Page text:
Amid the many distinguished male graduates of the 19th century was one woman.
In an era when the prevailing wisdom was that no woman could withstand the intellectual and emotional rigors of a medical education, Elizabeth Blackwell applied to and was rejected - or simply ignored - by 17 medical schools before being admitted to the Medical Institution of Geneva College in 1847.
The medical faculty, largely opposed to her admission but unwilling to take responsibility for the decision, decided to submit the matter to the students for a vote. The men of the College, perhaps as a joke, voted to admit her.
The point of the story, of course, is not so much how Blackwell's admission came about but what she did with it: she seized the opportunity with determination and ultimate success. She graduated two years later, on January 23, 1849, at the head of her class, the first woman doctor in the hemisphere.
A contemporary letter, describing the exercises, says that Elizabeth received her diploma from the hands of President Benjamin Hale and said, "Sir, by the help of the Most High, it shall be the effort of my life to shed honor on this diploma."
Blackwell went on to found the New York Infirmary for Women and Children and had a role in the creation of its medical college. She then returned to her native England and helped found the National Health Society and taught at England’s first college of medicine for women. She pioneered in preventive medicine and in the promotion of antisepsis and hygiene and was responsible for the first chair of hygiene at any medical college.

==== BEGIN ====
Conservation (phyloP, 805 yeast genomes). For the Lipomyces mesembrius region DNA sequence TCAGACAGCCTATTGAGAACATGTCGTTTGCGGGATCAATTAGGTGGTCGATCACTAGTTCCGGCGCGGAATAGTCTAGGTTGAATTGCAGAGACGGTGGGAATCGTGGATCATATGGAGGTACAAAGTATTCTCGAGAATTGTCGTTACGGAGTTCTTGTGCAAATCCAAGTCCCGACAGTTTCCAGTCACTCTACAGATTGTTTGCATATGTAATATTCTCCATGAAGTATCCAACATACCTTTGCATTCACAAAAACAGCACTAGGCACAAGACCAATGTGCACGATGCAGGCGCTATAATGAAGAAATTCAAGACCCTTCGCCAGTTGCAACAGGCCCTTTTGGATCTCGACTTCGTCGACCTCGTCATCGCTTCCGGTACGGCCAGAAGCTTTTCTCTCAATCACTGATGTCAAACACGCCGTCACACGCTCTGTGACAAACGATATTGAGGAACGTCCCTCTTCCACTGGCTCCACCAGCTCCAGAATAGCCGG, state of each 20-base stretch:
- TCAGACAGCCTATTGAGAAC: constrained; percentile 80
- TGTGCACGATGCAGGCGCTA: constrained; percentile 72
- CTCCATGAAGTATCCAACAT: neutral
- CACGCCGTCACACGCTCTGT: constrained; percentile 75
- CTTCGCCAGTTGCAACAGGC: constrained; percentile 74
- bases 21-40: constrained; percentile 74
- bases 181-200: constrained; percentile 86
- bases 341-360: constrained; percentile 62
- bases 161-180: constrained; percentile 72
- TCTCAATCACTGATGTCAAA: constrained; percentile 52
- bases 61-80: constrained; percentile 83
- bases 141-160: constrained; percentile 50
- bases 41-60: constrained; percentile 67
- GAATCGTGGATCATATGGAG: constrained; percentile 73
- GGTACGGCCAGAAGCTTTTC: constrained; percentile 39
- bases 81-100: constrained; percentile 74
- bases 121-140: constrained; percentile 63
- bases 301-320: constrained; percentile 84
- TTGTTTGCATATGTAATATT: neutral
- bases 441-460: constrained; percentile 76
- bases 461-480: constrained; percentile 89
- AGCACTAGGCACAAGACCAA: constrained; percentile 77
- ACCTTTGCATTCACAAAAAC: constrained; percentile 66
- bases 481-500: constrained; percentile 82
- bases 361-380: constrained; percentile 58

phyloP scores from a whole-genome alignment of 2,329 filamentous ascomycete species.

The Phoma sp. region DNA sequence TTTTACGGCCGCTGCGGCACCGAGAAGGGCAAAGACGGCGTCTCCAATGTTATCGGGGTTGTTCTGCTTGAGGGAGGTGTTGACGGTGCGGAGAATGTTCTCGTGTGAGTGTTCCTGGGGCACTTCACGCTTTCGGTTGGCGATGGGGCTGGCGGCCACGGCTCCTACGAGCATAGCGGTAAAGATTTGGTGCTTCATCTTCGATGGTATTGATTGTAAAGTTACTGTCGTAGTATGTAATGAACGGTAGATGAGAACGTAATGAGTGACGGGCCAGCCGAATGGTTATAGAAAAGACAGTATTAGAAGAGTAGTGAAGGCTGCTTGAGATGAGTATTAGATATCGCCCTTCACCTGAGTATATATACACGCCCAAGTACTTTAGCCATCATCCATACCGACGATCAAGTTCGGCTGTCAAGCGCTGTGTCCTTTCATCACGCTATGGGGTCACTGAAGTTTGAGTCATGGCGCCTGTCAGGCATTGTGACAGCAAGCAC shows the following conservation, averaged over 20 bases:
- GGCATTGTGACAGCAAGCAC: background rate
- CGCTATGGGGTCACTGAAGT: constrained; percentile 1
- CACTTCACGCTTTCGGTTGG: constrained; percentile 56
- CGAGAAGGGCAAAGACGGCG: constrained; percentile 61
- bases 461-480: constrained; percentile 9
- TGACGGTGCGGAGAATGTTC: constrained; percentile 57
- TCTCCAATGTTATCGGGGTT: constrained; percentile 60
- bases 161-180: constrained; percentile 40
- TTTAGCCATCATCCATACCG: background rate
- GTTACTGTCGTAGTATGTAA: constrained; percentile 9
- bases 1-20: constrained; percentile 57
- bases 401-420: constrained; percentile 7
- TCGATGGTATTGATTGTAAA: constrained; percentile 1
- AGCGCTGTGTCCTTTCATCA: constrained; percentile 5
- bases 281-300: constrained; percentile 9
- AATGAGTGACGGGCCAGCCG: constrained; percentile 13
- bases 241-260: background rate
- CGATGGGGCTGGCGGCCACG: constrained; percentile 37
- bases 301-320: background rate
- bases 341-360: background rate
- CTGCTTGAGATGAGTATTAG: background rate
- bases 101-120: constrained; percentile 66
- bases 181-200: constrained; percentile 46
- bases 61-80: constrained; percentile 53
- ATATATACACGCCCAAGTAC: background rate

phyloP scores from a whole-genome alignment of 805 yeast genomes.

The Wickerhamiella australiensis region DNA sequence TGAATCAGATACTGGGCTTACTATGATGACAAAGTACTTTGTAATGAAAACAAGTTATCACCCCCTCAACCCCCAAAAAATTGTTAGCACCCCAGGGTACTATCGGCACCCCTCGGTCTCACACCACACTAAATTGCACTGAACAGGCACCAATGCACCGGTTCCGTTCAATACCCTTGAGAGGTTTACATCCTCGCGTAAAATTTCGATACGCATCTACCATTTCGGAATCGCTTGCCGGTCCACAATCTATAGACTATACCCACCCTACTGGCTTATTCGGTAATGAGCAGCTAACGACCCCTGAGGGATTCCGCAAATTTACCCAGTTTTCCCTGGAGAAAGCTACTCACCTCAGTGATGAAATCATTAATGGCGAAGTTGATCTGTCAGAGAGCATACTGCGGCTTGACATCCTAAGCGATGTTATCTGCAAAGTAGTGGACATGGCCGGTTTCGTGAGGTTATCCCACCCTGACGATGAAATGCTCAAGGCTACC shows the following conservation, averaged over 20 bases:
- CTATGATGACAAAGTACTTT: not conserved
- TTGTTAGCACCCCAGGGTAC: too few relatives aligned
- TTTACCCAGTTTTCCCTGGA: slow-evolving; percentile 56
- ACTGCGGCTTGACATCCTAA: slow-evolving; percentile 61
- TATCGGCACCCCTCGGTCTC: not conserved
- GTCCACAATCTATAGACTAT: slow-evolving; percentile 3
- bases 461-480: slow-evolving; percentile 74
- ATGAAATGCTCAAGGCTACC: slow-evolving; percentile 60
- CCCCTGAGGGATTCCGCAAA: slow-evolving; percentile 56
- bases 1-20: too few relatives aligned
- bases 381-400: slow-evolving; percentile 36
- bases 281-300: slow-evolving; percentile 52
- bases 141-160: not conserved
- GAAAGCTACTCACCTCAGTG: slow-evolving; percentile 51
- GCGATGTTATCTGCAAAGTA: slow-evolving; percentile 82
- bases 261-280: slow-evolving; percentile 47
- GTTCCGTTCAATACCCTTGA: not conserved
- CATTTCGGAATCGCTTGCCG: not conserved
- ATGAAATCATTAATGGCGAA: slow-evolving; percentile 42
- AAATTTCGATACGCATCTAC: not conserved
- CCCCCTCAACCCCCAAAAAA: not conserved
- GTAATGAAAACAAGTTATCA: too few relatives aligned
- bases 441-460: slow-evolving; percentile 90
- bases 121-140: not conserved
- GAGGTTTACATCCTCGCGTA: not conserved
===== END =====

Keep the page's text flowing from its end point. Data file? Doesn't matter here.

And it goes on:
In 1958, at the 50th anniversary of the founding of William Smith College, the Elizabeth Blackwell Award was given to Gwendolyn Grant Mellon, medical missionary, founder of Hôpital Albert Schweitzer in Haiti.
In 1974, Hobart and William Smith joined with the United States Postal Service in holding first-day-of-issue ceremonies for an 18-cent stamp depicting “Elizabeth Blackwell: First Woman Physician.” Twenty years later, HWS dedicated a sculpture of Blackwell as a young woman, by Professor of Art A.E. Ted Aub, on the Hobart Quadrangle.